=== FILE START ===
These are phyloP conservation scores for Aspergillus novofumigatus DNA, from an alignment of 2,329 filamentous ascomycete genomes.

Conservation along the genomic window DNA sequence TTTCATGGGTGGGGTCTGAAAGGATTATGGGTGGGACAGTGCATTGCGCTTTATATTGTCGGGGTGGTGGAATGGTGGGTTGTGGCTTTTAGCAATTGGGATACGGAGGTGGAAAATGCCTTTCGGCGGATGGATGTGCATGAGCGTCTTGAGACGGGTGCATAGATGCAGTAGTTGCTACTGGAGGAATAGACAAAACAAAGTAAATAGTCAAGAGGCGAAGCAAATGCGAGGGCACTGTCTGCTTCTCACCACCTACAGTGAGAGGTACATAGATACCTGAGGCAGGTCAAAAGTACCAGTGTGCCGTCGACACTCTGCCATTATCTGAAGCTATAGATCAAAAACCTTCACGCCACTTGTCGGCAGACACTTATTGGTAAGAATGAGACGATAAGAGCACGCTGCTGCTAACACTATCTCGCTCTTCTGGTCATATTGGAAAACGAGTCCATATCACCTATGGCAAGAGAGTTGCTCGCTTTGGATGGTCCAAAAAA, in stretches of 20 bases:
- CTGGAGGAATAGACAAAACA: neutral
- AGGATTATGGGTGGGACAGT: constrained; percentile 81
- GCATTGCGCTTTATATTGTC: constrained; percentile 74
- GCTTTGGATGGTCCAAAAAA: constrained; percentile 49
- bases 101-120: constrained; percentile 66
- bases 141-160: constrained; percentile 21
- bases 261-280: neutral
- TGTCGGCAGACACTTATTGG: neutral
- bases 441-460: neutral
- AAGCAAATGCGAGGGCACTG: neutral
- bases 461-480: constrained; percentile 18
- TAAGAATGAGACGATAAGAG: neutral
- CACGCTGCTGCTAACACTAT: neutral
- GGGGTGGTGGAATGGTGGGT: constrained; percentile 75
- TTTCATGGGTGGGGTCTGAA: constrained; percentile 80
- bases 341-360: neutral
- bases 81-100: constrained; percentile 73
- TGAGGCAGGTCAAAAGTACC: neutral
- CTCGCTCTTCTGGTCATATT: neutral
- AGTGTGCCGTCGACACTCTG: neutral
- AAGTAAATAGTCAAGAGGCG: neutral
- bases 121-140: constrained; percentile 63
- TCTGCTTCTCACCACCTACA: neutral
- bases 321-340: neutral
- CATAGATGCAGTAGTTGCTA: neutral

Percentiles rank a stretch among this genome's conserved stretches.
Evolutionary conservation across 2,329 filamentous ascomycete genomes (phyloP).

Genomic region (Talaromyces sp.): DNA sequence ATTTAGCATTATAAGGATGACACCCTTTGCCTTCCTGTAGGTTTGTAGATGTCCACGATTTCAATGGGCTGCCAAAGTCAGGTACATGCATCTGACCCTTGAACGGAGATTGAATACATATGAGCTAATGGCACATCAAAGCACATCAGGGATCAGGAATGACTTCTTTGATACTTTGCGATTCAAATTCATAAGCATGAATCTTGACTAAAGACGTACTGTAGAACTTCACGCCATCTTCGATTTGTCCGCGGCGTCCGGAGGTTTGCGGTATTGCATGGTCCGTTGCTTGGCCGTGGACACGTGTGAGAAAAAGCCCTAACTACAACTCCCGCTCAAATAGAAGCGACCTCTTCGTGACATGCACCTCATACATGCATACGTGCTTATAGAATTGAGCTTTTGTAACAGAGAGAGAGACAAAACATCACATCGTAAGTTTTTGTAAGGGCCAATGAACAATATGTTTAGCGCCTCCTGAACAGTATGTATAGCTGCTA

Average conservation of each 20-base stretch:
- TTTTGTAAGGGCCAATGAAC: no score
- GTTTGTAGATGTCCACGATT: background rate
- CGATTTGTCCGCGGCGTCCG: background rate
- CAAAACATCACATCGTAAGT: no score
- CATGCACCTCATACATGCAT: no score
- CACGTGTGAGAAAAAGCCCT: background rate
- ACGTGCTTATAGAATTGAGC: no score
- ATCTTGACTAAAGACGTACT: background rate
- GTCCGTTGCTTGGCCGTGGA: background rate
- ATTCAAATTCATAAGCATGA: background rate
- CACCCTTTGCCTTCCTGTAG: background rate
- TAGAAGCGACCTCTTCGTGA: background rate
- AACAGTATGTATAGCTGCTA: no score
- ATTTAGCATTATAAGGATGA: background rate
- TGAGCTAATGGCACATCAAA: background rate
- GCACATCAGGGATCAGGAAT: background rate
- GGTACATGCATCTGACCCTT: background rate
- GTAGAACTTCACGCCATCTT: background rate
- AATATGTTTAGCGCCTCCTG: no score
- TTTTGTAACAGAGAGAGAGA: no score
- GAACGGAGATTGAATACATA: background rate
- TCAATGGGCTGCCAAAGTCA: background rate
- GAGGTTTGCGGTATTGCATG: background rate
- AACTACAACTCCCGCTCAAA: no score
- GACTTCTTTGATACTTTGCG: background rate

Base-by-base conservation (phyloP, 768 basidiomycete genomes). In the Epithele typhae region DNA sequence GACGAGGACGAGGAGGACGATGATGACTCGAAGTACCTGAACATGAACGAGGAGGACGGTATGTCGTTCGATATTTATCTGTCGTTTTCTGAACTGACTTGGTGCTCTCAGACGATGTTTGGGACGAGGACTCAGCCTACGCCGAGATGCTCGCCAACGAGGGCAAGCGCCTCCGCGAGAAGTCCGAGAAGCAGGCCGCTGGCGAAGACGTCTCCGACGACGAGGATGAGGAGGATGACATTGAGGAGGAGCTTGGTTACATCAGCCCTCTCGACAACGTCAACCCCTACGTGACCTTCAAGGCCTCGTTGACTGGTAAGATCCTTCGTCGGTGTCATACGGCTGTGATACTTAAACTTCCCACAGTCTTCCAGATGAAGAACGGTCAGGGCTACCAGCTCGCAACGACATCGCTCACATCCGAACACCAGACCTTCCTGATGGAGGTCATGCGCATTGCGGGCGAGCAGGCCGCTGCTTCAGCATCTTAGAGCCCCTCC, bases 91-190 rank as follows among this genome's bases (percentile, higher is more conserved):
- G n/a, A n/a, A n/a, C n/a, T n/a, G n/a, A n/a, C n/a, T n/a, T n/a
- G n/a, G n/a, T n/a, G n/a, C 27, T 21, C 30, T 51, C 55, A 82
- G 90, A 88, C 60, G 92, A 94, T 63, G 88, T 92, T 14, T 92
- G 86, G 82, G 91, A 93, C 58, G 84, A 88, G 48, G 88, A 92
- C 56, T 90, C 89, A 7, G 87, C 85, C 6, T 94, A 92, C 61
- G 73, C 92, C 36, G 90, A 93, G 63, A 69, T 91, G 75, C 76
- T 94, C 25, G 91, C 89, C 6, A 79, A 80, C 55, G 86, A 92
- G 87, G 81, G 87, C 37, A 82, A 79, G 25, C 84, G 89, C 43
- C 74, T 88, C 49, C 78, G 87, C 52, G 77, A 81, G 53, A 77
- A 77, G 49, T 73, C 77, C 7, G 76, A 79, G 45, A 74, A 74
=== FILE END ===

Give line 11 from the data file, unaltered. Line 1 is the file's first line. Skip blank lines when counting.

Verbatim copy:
- bases 441-460: neutral